Crude oil prices
WTI (West Texas Intermediate) crude oil (IEZ) (XES) (BNO) futures contracts for May delivery rose 0.24% and settled at $51.15 per barrel on April 5, 2017. The S&P 500 (SPY) (SPX-INDEX) fell 0.3% on April 5, 2017. Crude oil and natural gas are major parts of the energy sector. The energy sector contributed to ~6.6% of the S&P 500 as of March 31, 2017. US crude oil prices are at a one-month high. The rise in US refinery demand for the third straight week supported oil prices.
However, crude oil (USO) (UCO) (XLE) prices pared gains on April 5, 2017, due to record US crude oil inventories and a rise in US crude oil production. These factors could pressure crude oil prices.
Cushing crude oil inventories hit record
Cushing crude oil inventories rose by 1.4 MMbbls (million barrels) to 69.1 MMbbls from March 24–31, 2017—the highest level ever. Record Cushing crude oil inventories could also pressure oil prices. So, the recovery in crude oil prices could be short-lived. Follow the series to learn more.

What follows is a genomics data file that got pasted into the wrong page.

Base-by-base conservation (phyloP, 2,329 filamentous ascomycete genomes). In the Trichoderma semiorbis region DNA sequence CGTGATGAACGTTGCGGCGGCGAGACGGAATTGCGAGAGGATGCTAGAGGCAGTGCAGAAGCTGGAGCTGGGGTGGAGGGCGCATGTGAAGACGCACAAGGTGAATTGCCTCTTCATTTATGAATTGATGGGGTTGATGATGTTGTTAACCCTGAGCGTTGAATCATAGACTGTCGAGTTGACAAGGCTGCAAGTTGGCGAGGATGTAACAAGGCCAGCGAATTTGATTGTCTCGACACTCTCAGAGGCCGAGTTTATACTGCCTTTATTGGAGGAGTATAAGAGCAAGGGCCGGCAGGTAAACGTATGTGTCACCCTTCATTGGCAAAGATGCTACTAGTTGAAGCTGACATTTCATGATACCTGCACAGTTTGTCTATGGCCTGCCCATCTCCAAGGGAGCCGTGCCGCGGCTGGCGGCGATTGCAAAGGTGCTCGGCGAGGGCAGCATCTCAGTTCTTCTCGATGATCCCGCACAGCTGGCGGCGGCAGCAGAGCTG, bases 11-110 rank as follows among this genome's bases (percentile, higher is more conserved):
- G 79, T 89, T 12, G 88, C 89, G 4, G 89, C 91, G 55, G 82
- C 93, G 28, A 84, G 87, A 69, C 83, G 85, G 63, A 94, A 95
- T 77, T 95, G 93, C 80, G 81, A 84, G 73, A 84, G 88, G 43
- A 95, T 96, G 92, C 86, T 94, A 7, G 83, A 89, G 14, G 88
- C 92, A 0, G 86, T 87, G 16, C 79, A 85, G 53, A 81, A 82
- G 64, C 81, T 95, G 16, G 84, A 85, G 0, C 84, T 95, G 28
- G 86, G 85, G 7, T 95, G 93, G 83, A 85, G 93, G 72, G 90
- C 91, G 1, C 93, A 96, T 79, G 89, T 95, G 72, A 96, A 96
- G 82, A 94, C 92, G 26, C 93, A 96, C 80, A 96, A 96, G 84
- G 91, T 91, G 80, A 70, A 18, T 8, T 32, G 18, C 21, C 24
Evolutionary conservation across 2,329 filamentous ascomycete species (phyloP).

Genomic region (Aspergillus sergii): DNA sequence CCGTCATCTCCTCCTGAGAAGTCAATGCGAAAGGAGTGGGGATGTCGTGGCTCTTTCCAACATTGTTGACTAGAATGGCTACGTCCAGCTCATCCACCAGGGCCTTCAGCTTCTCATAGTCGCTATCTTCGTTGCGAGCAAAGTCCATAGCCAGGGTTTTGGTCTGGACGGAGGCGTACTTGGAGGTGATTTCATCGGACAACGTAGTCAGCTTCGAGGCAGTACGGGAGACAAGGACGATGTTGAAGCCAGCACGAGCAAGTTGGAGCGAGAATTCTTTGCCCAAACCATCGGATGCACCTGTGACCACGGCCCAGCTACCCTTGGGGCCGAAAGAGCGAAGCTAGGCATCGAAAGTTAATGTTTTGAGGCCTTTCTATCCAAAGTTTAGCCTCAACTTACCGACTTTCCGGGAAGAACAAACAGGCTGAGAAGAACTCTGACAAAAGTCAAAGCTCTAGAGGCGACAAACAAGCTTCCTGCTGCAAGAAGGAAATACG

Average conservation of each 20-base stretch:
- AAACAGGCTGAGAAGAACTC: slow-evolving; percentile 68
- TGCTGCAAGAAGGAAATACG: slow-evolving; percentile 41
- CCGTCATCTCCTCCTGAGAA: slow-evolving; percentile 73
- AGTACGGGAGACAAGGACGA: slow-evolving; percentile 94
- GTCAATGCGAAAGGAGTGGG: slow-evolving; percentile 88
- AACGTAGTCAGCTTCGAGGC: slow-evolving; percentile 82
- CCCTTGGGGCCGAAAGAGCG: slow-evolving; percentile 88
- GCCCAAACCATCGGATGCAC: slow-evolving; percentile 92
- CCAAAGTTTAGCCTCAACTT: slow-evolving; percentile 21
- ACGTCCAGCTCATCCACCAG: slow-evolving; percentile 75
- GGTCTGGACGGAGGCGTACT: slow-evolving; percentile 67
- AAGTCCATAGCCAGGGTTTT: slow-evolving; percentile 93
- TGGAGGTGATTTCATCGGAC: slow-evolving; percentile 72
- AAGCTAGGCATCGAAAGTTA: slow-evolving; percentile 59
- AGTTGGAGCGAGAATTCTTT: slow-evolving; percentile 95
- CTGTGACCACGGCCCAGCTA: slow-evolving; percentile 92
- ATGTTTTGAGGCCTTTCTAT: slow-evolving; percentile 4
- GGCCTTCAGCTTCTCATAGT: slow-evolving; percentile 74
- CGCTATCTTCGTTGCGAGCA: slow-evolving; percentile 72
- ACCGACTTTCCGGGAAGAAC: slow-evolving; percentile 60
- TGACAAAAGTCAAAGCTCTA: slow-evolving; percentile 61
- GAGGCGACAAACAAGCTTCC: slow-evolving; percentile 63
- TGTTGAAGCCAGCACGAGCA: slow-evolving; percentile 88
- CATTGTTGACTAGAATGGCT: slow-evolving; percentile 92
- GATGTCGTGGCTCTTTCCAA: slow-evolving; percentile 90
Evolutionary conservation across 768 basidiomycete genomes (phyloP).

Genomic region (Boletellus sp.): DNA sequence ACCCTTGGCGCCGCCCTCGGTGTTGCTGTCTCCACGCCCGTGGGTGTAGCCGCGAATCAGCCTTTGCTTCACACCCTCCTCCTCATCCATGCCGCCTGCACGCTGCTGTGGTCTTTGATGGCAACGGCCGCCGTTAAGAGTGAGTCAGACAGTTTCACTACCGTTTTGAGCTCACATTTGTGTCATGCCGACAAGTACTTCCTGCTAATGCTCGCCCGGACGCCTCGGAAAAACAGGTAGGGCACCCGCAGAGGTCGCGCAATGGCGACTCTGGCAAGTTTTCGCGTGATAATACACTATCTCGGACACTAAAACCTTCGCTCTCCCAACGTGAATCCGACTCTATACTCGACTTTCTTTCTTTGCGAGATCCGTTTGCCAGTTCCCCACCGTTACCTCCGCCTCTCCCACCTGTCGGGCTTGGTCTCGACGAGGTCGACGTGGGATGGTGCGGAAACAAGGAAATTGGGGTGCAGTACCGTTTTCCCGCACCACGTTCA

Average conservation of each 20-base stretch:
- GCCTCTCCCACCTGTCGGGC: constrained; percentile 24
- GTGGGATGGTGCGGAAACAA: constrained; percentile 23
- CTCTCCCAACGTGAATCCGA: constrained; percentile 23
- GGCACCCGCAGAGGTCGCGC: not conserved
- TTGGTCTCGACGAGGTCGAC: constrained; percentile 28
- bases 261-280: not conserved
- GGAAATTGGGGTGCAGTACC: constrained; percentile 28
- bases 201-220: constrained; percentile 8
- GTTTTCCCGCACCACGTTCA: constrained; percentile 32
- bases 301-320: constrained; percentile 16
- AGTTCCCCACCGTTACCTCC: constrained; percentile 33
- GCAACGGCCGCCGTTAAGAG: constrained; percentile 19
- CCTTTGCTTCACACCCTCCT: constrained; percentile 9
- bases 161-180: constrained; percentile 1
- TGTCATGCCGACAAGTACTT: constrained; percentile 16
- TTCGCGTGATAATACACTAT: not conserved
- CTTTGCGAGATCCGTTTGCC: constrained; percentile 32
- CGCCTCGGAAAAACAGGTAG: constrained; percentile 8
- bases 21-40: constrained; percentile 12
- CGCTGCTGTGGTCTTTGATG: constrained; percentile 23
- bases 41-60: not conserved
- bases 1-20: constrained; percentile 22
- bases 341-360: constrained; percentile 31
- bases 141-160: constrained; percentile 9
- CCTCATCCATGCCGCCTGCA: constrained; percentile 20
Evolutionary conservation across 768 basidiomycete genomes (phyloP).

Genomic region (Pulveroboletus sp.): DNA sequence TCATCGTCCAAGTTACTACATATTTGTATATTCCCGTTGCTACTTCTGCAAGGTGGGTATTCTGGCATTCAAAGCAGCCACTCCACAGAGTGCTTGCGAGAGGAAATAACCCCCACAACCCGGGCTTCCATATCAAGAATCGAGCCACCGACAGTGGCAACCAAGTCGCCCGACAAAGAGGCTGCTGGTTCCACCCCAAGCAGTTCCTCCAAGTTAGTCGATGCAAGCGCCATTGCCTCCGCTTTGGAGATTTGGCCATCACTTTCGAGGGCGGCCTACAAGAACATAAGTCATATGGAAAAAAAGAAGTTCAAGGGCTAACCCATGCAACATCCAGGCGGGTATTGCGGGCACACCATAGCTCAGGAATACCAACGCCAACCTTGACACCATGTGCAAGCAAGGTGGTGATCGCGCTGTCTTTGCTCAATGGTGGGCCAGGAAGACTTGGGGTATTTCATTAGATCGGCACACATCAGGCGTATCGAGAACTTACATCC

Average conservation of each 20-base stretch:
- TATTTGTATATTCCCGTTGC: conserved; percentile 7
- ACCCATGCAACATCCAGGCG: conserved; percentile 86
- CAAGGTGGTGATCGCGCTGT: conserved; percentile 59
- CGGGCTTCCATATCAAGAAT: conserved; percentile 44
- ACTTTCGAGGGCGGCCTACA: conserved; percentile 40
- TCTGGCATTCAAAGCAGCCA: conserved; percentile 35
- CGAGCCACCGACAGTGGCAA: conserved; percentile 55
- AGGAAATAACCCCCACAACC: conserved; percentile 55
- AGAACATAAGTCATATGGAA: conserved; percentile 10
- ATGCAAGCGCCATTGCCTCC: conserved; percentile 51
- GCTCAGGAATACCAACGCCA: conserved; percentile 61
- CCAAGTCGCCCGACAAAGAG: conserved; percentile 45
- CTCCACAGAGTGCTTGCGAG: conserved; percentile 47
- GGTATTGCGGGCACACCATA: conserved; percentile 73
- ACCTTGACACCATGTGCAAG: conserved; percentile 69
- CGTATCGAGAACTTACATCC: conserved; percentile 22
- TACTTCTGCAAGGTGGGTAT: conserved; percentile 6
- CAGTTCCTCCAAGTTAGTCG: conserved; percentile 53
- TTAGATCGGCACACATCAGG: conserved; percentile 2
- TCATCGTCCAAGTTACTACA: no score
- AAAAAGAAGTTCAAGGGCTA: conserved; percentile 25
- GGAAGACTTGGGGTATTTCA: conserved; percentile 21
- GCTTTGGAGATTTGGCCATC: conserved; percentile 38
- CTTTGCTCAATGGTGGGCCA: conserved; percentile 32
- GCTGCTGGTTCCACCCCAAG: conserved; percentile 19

Crude oil volatility index
The Crude Oil Volatility Index fell 0.9% to 27.7 on April 5, 2017. It hit 24.7 on March 1, 2017—the lowest level since October 2014. Moves in crude oil prices can impact oil and gas producers’ earnings like Hess (HES), Sanchez Energy (SN), Denbury Resources (DNR), and Noble Energy (NBL).
In this series
In this series, we’ll look at US crude oil production, refinery demand, imports, and inventories. We’ll also look at gasoline and distillate inventories.
We’ll start by looking at US crude oil prices in early morning trade on April 6, 2017.